Some music is just delightful.
This is one of those pieces. It’s uplifting and playful although it’s a serious work.
Oh, and it’s by a composer some would identify as über heavy: J.S. Bach.
Bach liked it so much he adapted it, so it turns up at least twice in his catalogue of almost 1100 works.
I like it so much I’m going to include three different YouTube records although, to get my point, it’s probably best not to listen to all 7’30” of it three times.
Unless you really like it.
It’s best known as the first movement of the Brandenburg Concerto #4. In this version the orchestra consists of two recorders, a solo violin, string orchestra and harpsichord continuo. The harpsichordist just gets the figured bass line, which he uses fill out his part. He has to make it up.
Bach rearranged it as the Concerto #6 for two recorders, strings and solo harpsichord. He transforms the solo violin line and figured bass into a full blown harpsichord part which is all written out. The work becomes a showpiece for a virtuoso harpsichordist which, no coincidence, Bach was!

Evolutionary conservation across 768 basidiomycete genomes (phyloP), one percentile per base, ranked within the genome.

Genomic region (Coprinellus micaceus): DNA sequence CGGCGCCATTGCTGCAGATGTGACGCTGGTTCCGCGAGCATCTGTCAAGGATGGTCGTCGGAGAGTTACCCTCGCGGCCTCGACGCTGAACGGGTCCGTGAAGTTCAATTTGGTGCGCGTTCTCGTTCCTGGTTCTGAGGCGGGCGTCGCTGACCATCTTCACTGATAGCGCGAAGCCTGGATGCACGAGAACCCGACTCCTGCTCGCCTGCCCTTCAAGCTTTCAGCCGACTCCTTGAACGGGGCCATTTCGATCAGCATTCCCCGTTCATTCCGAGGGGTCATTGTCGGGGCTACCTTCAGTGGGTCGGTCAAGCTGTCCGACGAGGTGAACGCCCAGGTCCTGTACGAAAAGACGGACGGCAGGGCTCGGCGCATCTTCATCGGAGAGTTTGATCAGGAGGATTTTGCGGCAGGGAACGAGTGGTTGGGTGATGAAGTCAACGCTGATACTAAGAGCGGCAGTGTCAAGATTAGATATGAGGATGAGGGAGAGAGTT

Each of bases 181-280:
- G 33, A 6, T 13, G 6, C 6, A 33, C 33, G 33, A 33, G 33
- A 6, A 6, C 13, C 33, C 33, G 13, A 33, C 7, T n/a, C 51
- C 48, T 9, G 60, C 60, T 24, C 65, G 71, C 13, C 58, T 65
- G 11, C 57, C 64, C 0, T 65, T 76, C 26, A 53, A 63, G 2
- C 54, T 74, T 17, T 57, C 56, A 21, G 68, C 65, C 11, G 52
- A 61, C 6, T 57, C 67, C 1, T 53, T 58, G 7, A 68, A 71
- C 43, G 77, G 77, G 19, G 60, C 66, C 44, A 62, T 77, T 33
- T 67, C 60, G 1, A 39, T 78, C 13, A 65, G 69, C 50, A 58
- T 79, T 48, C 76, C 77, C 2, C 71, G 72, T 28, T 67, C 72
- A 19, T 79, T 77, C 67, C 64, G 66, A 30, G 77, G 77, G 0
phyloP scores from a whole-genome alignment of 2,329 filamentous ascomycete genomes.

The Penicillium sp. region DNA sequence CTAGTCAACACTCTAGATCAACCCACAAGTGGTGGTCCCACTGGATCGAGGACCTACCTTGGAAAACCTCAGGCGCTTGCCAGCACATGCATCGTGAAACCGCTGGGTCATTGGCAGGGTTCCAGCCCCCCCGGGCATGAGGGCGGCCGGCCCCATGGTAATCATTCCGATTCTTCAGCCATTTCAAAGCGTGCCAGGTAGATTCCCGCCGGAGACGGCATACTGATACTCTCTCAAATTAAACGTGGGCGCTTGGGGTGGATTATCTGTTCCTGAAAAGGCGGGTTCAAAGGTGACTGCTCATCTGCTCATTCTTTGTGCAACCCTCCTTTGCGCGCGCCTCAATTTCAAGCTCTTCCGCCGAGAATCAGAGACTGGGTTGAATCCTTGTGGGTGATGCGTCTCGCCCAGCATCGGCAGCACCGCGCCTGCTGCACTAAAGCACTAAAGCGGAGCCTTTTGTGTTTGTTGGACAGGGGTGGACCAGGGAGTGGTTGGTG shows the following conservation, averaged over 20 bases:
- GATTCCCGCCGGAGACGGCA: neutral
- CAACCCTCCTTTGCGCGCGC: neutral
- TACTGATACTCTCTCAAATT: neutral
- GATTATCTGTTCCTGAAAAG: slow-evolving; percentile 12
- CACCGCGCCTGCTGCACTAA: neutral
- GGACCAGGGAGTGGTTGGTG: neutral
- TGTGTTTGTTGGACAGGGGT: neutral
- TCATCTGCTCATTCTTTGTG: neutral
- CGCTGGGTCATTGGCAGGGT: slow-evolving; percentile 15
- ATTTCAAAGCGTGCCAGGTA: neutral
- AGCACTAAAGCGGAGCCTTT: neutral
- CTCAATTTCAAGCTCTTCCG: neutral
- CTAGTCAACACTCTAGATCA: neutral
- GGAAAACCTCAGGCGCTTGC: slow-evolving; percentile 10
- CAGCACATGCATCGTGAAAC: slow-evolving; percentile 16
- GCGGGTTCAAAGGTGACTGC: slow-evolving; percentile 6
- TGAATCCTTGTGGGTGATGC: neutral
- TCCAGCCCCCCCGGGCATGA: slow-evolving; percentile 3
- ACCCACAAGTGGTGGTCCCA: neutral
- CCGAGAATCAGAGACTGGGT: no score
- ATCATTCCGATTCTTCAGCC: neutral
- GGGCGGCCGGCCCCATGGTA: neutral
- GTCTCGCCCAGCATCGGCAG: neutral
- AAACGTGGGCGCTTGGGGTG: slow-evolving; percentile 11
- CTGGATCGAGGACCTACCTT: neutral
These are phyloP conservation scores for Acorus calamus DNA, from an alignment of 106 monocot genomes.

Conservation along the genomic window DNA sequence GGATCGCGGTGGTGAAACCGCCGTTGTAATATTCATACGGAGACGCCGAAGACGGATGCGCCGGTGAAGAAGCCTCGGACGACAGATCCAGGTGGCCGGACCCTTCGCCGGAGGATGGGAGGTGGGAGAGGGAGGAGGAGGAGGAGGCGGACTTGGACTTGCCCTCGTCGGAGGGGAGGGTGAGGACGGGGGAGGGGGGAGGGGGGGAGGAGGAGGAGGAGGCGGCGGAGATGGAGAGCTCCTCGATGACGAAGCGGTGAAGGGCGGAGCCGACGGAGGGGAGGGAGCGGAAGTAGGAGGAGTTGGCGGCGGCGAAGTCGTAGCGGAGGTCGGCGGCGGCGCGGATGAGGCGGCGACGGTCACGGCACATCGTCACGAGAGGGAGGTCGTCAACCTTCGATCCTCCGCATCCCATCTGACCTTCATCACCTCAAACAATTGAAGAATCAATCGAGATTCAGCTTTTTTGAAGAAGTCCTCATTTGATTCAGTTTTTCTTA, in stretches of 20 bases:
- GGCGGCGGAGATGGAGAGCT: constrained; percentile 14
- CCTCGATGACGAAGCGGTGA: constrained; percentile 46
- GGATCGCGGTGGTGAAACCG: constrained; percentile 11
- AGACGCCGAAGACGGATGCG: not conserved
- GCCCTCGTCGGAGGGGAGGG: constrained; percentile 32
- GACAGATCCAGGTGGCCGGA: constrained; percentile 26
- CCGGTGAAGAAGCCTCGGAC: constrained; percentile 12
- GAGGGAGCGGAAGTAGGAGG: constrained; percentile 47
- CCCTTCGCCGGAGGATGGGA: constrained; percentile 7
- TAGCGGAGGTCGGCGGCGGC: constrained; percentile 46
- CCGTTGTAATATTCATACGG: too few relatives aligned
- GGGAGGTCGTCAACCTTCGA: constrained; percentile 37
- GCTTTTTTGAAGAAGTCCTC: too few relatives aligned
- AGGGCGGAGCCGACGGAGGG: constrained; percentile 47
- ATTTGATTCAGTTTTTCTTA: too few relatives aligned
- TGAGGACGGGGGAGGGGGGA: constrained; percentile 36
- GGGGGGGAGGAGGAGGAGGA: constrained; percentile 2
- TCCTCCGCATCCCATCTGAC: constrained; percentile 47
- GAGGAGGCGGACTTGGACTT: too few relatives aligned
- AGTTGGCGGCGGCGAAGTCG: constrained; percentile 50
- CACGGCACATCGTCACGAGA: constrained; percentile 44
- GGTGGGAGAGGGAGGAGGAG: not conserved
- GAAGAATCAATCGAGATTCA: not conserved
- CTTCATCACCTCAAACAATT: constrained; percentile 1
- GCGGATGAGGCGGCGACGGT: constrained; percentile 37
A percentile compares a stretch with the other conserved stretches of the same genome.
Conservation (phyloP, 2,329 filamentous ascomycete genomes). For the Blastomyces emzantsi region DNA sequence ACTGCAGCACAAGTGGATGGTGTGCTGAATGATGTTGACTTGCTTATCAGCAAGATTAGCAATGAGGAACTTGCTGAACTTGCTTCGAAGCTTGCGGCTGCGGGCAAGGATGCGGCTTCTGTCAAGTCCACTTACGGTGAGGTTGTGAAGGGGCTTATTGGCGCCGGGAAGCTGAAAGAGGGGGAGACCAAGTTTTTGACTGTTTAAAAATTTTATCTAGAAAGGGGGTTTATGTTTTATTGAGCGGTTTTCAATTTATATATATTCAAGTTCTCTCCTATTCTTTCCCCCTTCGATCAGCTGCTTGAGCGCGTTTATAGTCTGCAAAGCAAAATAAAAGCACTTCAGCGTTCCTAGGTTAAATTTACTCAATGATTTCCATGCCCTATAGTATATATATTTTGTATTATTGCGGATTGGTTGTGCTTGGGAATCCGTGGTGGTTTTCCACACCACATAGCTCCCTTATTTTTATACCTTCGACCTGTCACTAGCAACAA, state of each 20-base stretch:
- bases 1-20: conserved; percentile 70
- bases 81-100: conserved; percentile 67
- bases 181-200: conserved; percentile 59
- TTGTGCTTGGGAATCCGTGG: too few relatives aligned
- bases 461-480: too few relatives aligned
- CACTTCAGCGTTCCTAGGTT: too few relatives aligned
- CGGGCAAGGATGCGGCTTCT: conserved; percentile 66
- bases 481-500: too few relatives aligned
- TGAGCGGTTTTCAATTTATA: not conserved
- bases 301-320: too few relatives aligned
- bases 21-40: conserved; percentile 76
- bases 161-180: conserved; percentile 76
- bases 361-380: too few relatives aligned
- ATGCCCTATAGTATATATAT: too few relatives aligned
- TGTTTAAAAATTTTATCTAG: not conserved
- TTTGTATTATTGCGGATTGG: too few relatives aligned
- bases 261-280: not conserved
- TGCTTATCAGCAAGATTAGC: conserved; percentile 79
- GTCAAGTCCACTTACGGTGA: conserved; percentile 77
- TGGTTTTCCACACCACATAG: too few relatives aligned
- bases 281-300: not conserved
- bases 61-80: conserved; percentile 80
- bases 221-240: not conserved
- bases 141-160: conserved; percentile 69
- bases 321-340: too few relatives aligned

In this version the two recorders are replaced by a transverse flute and oboe. The music stays the same although Bach transposed it down from G to F.
Pianists have always played Bach’s harpsichord music. Glen Gould’s famous recordings of the Goldberg Variations are a case in point.
But a piano doesn’t even make sound the way a harpsichord does. A harpsichord's strings are plucked, a piano's are struck. It’s usually much louder than a harpsichord and has a marvellous dynamic range. The first ones were called forte-pianos because they could play loud and soft.
So when the Concerto #6 BMV 1057 is played by two recorders, strings and piano the piece is completely transformed into something like a piano concerto. In this version the recorders are replaced by transverse flutes.
Some people will like it, some won’t. We have no idea what old Bach would have thought.